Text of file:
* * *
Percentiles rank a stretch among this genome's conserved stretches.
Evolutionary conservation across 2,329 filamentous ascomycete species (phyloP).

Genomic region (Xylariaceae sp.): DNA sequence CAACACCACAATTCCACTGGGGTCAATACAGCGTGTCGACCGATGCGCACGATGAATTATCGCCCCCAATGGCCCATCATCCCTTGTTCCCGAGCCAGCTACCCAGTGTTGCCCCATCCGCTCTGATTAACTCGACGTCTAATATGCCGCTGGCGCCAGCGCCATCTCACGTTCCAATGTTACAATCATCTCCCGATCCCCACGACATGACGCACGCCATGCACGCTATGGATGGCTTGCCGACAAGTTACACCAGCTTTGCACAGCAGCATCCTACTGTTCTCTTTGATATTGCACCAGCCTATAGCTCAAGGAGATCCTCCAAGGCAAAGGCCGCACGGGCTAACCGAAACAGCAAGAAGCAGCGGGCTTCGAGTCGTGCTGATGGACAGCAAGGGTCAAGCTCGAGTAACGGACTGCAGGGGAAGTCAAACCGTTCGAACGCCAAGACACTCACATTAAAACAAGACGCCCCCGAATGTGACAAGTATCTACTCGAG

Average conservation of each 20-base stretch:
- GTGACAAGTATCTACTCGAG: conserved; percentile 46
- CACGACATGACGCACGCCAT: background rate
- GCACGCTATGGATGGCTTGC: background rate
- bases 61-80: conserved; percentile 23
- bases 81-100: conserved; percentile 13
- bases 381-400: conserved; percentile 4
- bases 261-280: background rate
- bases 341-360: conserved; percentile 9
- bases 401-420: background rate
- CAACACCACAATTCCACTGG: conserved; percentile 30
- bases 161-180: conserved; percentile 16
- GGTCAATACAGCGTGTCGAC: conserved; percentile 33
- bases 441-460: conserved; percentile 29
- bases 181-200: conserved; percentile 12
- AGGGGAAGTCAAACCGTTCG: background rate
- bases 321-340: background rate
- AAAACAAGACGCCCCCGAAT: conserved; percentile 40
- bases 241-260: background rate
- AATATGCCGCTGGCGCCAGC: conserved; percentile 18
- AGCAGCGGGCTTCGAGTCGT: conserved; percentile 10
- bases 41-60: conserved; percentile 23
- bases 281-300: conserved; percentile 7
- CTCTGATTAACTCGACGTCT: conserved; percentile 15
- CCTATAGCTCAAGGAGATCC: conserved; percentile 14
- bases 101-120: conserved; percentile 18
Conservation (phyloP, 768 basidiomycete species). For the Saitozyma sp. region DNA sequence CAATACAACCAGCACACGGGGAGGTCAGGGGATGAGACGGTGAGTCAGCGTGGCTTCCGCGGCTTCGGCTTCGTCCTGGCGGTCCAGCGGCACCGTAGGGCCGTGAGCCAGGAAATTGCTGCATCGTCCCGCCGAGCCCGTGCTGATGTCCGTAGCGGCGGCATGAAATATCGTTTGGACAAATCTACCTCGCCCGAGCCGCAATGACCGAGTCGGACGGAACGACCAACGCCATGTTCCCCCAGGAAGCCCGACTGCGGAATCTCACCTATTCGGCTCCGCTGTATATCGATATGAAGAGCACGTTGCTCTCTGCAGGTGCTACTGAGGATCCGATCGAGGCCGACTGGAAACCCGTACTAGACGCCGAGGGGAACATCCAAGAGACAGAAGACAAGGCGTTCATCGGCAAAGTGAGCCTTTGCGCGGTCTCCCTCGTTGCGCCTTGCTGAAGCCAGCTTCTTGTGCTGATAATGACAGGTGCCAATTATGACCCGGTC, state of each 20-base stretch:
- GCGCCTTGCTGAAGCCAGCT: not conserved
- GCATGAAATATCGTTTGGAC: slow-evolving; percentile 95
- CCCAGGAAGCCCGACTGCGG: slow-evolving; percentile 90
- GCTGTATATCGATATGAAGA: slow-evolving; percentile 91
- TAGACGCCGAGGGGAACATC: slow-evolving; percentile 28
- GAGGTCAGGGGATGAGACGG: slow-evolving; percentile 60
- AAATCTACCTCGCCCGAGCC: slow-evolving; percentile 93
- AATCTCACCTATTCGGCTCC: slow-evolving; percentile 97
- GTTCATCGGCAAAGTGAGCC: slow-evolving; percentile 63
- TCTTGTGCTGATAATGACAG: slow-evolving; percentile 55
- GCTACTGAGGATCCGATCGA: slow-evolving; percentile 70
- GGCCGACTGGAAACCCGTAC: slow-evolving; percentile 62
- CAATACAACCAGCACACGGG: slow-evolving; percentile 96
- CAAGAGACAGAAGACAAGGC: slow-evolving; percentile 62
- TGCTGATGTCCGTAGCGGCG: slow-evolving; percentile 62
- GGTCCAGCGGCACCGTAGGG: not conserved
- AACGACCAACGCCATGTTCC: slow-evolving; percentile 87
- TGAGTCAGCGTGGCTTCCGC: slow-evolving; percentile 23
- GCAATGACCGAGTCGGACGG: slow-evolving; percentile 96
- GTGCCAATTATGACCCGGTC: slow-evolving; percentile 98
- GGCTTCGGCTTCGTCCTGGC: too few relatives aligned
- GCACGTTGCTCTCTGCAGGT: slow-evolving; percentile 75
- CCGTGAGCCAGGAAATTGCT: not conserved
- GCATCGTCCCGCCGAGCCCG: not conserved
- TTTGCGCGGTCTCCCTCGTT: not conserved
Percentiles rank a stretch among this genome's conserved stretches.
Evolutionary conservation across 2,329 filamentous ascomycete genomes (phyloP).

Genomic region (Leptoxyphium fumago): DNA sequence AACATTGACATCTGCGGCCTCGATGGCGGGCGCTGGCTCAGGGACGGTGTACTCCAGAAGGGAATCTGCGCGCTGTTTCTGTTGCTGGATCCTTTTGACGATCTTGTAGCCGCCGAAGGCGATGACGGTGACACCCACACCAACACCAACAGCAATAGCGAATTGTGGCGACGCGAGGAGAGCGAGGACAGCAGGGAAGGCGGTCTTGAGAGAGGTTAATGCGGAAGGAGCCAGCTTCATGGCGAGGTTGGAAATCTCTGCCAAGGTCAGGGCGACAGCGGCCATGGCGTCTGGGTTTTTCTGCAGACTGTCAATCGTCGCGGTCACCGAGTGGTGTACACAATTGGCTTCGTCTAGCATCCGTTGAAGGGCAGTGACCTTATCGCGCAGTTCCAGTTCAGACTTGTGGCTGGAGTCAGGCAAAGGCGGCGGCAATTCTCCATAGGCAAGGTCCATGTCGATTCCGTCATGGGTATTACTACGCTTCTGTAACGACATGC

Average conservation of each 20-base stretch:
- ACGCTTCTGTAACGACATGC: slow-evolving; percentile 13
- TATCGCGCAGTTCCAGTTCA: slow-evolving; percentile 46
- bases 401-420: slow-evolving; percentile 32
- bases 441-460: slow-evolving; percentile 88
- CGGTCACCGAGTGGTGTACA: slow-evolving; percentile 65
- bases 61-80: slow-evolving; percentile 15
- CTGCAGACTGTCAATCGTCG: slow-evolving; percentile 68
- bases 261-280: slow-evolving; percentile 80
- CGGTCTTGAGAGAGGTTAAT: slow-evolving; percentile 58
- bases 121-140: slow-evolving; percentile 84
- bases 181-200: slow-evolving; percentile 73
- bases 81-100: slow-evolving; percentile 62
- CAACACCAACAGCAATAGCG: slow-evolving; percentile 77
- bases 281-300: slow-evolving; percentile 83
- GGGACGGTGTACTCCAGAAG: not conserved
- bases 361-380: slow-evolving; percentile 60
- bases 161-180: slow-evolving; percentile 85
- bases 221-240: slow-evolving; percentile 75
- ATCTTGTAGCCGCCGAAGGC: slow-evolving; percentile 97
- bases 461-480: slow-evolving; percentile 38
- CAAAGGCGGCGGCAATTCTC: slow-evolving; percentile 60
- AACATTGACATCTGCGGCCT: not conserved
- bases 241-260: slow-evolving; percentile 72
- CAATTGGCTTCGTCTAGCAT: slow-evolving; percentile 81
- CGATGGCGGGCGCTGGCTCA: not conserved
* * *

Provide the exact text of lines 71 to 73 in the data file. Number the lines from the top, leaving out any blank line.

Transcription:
- bases 81-100: slow-evolving; percentile 62
- CAACACCAACAGCAATAGCG: slow-evolving; percentile 77
- bases 281-300: slow-evolving; percentile 83